1. Yes

In the 1960s, the living and working conditions of artists became a political issue. This led to the formation of associations which ensure that their rights are recognized and that fees are paid when their art is exhibited or reproduced in a publication. In addition, the number of commercial galleries has grown steadily since the 1980s. Most of the Painting Project artists are represented by galleries.

2. True

In 1913, a desire to paint the Canadian landscape in a non-academic style brought together the artists Franklin Carmichael, Lawren Harris, A.Y. Jackson, Franz Johnstone, Arthur Lismer, J.E.H. Macdonald and F. H. Varley. The idea was to capture the Canadian spirit by portraying the rugged beauty of the northern wilderness. At first, the Group of Seven drew harsh criticism, but before long their bold depiction of distinctly Canadian subjects was recognized as the country’s first innovative art movement. The Group’s influence is still visible today in works by such artists as Jack Bishop and Kim Dorland.

3. e) All of the above

The Automatiste movement, which grew up around Paul-Émile Borduas, included several of his students, such as Marcel Barbeau, Jean-Paul Riopelle and Roger Fauteux, as well as painters Marcelle Ferron, Pierre Gauvreau, Fernand Leduc and Jean-Paul Mousseau, painter/dancer/choreographer Françoise Sullivan, writers Claude Gauvreau and Thérèse Renaud, dancers/choreographers Françoise Riopelle and Jeanne Renaud, designer Madeleine Arbour, actress Muriel Guilbault, photographer Maurice Perron and psychoanalyst Bruno Cormier.

4. c) Barnett Newman

Barnett Newman was an American painter and one of the leading practitioners of the New York School of Abstract Expressionism. His name is linked to the history of Canadian art because of the powerful influence of his 1959 visit to Emma Lake, Saskatchewan. The workshop he led there deeply marked the local art community, particularly the artists later known as the Regina Five. Newman also made headlines in 1989, when the National Gallery of Canada bought his painting Voices of Fire for $1.76 million.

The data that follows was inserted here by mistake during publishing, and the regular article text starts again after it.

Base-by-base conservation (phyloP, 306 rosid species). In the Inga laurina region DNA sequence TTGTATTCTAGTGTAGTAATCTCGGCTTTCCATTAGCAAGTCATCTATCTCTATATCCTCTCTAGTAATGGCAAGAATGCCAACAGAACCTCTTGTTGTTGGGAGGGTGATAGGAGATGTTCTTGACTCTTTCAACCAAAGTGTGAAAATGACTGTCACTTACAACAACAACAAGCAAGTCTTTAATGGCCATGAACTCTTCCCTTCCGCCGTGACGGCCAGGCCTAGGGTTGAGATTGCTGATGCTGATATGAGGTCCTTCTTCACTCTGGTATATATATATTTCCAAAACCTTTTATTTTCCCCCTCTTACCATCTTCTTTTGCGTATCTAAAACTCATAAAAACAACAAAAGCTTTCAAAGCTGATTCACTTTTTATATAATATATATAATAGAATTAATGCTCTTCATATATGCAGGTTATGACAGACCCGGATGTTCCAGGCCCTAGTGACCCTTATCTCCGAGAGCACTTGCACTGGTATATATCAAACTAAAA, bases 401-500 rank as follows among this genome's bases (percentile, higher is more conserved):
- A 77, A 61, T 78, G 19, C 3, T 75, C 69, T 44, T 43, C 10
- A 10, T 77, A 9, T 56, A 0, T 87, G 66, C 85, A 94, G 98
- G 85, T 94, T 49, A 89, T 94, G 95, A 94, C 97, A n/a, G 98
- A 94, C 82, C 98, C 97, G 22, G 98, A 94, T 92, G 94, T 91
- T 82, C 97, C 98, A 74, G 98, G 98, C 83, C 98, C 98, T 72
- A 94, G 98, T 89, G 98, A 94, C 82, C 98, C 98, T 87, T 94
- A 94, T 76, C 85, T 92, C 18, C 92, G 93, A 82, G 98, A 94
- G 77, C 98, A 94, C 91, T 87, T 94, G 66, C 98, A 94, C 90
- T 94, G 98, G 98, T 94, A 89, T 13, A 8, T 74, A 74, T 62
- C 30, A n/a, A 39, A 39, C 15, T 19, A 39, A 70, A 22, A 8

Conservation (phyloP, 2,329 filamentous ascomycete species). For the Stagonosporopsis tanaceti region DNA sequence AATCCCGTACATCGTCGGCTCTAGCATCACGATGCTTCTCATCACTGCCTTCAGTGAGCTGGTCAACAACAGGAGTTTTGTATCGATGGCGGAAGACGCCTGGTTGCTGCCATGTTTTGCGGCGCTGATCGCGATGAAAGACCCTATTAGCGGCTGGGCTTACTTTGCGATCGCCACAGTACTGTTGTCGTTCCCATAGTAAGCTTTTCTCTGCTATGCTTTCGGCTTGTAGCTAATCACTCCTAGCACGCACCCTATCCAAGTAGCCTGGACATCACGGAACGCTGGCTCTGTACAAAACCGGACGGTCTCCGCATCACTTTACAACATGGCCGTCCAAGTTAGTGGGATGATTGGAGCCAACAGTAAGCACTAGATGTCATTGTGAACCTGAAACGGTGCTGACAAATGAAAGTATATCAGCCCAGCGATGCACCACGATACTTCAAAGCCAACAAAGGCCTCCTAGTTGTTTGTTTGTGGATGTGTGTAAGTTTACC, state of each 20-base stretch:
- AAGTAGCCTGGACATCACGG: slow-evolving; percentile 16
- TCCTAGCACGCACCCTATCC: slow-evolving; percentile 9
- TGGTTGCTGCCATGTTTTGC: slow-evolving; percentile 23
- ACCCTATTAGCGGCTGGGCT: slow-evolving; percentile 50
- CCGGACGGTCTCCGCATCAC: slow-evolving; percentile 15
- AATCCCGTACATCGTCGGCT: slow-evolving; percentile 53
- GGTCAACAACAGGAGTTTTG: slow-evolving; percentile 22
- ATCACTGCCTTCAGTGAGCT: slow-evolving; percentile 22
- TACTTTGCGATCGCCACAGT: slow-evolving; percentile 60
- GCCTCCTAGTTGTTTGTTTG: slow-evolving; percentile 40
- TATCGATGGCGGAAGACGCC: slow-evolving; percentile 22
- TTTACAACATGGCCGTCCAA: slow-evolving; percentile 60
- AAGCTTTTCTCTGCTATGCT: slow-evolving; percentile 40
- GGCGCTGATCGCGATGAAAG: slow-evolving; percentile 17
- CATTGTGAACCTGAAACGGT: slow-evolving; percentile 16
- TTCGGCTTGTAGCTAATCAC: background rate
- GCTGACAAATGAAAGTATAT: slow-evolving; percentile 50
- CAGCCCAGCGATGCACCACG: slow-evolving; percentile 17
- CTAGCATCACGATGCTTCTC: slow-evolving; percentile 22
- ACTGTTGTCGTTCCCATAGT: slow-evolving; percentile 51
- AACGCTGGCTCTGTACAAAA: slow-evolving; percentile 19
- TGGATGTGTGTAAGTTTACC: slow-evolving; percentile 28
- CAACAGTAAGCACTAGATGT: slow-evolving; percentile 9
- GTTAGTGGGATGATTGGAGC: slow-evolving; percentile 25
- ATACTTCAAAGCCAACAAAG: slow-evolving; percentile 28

5. c) Norval Morrisseau

First Nations peoples figure in many paintings from the days of New France and beyond. They appear in landscapes and genre scenes done by Europeans seeking to document the customs and environment of the New World, but also to capture its exotic flavour. Aboriginal art emerged in its contemporary form in 1945, and Norval Morrisseau was the first Native to gain professional renown. Today, First Nations artists enjoy widespread recognition at home and abroad.

6. f) All of the above

The subjects of current Canadian painting are multiple and varied. Only the religious history theme has fallen out of favour, due to the general secularization of Canadian society and the decline in church-sponsored commissions. The Painting Project illustrates the broad range of subject matter.

7. c) A painting done in a single colour

A monochrome painting is done with only one colour, but unity of colour does not exclude a range of shades. Monochrome or grisaille (shades of grey) paintings can offer a wealth of nuances. Some of The Painting Project artists, such as Thomas Chisholm, Daniel Hutchinson and Chris Kline, work with a monochrome or near monochrome palette.

8. b) A painting technique that plays with perspective to create the illusion of reality

Trompe l’oeil is an ancient pictorial technique that plays on the laws of perspective to create the illusion of reality. It is used by painters to create three-dimensional space on a two-dimensional surface. Several Painting Project artists employ this technique, including Anthony Burnham, Tammi Campbell, Mike Bayne and Dil Hildebrand.

9. a) A colour theory that says some colours advance while others recede

This theory and practice of colour was developed by the American painter Hans Hofmann, who observed that, when juxtaposed, some colours seem to make others either advance or recede. The push and pull between background and foreground creates a visual tension, giving the viewer a sense of depth and movement.

10. c) A trend in painting to focus on form and colour instead of representing the visible world

Abstraction was a major trend in 20th-century painting and sculpture. Abstract art may be completely non-representational or may represent subjects from the visible world in forms that make them unrecognizable.
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